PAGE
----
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Microsoft

Zune DRM Cracked 232

Posted by CmdrTaco
from the that-took-a-bit-longer-than-epected dept.
An anonymous reader noted that Zune Scene is reporting that the Zune DRM has been cracked with software now available that strips the DRM from Zune Marketplace tracks and those shared with WiFi.
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Zune DRM Cracked

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  • by Anonymous Coward on Sunday July 15, 2007 @10:58AM (#19867221)
    It means someone bought a Zune.
    • by CSHARP123 (904951) on Sunday July 15, 2007 @11:14AM (#19867399)
      No wonder, They sold the sixth one now.
    • by gilesjuk (604902) <.giles.jones. .at. .zen.co.uk.> on Sunday July 15, 2007 @11:57AM (#19867821)
      Actually, it might even increase sales, which all goes to show how DRM isn't good for hardware sales.
      • Actually, it might even increase sales, which all goes to show how DRM isn't good for hardware sales.

        I doubt anyone will buy a Zune over this. A few might but it's just as big a con as the "get paid for sharing pirated music" story next to it. The bait is that you will use some kind of M$ subscription to build a music collection, then liberate it. The problems are that WMA is shit and M$ will break it. The same scheme has been available for previous generations of Windoze DRM players and all of them

      • by jelle (14827) on Sunday July 15, 2007 @03:05PM (#19869517) Homepage
        Actually, it might even increase sales, which all goes to show how DRM isn't good for hardware sales.

        Since DRM is about selling the customer _less_, how is it a surprise that DRM isn't good for sales?

    • by Divebus (860563) on Sunday July 15, 2007 @12:12PM (#19867977)
      Wow. It took this long for someone to care.
    • A lot of people bought Zunes as gifts for kids and grandkids. Old people believe slick salesmen who say "it is the same as an iPod." Both of the kids that didn't return their Zunes and buy an iPod should be happy the DRM has been cracked.
      • by Liquidrage (640463) on Sunday July 15, 2007 @03:13PM (#19869575)
        Shoot. I liked mine better then the iPod's at the time it was released.

        Not really sure why anyone would total diss it other then hype/marketing/backlash/etc.. It's not like iTunes was a DRM free happy land when the Zune was launched either.
        Interface was no worse then iPOD (seriously, I'd love to see someone that has actually used both try and claim the interface sucked or was somehow worse), storage for the price point was the same, Zune had bigger screen which was a feature I wanted since I use it for carrying around photos and listening to the radio as much as MP3's.

        It was a decent product, sales have been so-so but nothing special. But it just gets too much flask IMO because it's MS and not Apple.
        Hell, apple could probably launch a $600 phone with virtually no 3rd party apps and that can't even send pictures in text messages and people would probably buy it.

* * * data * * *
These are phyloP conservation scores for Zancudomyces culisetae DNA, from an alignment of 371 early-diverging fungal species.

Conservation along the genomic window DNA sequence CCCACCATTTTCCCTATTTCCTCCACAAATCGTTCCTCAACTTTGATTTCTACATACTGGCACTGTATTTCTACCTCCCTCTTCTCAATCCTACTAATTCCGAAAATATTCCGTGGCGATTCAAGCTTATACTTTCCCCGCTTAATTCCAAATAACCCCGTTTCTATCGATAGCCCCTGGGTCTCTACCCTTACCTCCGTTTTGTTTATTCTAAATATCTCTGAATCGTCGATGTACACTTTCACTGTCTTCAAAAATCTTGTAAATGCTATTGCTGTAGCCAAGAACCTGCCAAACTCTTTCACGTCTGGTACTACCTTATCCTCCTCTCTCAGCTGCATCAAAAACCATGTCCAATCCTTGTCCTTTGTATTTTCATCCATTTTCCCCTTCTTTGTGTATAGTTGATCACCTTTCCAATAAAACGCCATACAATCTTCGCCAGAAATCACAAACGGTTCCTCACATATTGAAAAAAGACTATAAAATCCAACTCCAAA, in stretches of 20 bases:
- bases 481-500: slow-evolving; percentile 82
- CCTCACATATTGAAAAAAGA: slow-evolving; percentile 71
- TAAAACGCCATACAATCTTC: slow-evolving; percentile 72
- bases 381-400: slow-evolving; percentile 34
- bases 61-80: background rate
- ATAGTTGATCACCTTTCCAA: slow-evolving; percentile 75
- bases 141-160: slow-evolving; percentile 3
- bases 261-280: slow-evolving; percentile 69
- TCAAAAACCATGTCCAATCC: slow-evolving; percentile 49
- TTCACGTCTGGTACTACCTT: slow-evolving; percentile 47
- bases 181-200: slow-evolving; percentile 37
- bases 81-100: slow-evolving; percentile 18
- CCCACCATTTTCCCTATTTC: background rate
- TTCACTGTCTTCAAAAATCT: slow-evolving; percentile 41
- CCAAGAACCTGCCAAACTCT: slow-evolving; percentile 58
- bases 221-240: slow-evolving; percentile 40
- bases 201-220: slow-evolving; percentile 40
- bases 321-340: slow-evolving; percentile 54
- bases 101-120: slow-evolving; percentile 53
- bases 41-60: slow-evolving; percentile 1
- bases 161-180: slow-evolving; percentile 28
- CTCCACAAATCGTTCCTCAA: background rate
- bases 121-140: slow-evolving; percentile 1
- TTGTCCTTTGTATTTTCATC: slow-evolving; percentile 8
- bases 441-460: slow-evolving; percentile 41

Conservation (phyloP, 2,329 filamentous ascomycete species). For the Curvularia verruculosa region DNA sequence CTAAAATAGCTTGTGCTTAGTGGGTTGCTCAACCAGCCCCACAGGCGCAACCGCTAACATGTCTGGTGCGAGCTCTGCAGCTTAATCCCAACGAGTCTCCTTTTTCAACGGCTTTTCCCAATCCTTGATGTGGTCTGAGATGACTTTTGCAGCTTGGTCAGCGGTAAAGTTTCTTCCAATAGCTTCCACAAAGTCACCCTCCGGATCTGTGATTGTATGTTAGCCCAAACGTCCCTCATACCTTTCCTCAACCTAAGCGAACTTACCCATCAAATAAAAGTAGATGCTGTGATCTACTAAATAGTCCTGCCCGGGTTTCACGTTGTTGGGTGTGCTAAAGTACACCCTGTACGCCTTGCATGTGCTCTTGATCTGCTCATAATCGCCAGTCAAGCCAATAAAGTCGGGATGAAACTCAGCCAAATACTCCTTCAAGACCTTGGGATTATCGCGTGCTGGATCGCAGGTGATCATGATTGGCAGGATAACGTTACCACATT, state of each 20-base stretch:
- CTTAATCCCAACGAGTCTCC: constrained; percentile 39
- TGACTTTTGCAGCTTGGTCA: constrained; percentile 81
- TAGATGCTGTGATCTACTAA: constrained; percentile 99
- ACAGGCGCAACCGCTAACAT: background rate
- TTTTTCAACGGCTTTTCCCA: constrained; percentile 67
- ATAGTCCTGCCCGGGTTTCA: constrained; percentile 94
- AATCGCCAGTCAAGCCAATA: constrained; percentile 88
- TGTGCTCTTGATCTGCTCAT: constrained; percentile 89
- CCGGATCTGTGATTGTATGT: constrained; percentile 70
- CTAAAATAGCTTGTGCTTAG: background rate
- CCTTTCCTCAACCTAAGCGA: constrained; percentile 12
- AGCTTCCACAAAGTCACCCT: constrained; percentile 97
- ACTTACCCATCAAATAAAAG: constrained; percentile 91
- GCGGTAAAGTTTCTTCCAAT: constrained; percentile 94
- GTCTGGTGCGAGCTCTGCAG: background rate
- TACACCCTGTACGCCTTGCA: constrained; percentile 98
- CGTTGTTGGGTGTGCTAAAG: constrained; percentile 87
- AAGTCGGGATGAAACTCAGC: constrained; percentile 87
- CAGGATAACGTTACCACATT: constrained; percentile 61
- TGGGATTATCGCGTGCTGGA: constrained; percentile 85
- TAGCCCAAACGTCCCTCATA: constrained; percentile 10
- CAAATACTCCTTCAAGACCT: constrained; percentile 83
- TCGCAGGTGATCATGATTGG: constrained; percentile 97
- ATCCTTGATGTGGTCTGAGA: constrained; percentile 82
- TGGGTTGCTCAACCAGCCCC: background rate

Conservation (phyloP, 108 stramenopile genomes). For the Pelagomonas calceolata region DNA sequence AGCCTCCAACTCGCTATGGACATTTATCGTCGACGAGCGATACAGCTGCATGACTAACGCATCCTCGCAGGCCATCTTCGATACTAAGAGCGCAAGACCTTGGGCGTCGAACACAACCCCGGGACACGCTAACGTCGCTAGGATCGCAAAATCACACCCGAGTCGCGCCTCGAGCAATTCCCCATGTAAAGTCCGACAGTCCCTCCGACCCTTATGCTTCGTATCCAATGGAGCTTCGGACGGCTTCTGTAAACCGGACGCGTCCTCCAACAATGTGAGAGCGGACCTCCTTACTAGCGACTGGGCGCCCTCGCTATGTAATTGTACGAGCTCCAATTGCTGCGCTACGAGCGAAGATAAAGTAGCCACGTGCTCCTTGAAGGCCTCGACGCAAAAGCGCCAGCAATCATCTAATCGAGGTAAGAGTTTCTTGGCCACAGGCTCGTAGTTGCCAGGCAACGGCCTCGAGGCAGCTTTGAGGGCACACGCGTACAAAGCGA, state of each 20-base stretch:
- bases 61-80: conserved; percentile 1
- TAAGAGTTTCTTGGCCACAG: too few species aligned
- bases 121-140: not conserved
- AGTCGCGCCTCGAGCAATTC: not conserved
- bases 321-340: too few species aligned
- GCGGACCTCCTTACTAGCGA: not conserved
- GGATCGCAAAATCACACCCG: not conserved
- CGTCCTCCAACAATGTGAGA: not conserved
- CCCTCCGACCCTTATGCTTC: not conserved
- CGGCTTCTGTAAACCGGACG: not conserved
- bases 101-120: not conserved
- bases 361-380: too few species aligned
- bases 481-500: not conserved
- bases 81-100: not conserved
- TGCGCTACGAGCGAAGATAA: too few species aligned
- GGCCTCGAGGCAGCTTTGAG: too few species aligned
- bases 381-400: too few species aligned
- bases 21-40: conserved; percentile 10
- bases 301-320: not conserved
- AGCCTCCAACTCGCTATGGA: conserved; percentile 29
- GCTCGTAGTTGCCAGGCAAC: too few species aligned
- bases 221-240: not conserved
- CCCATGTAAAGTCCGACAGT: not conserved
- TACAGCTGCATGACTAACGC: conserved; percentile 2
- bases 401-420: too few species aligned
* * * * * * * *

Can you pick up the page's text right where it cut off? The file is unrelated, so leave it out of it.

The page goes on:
• by Locutus (9039)
          But it just gets too much flask IMO"


          Now there's a use for the Zune. Make a flask out of it. For one, it's not going to grab any attention and a non-functioning screen can just be explained as 'it's a Microsoft product and just like the Xbox, it doesn't always work right'.


          LoB

        • Re: (Score:2, Insightful)

          by macslut (724441)
          You say that as if the iPod has been updated since the Zune came out. It hasn't. All that's really changed is that the Zune has dropped to almost $50 less than the 30GB iPod and people still aren't buying it. The Zune may have a bigger screen, but the iPod has a *better* screen. Of course the iPhone has an even better/bigger screen, but sticking with the iPod/Zune comparison, the interface for the Zune does suck compared to the iPod. Sorry, but a fake scroll-wheel doesn't cut it. It's even worse when y
          • by Liquidrage (640463) on Sunday July 15, 2007 @06:01PM (#19870863)
            I didn't say it as anything has changed.
            And seriously. You opinion on the interface was very convincing. It sucks because it sucks. What does it actually do worse.
            If you pick the thing up you can navigate through songs/albums/artists/media/etc very quickly and easily. Hence, it doesn't suck.
            Everyone's going to have a preference (though 90% of the ones I'm going to read about the zune I can rightfully dismiss as people that have no clue what their talking about). But I've yet to see the race between zune and iPod users finding music or using the device in other ways.
            Oh yeah, and the better screen. I guess the specs are arguable. But "better" in most cases is subjective. Never had a problem with my screen, and bigger is better on a device of similar size. It's easier for people to see pics of my dog/cat/wife/car/whatever on the zune then it would be on a comparable iPod. In fact, I really wanted to Zen Vision W, but it was just a tad too big to be carried around.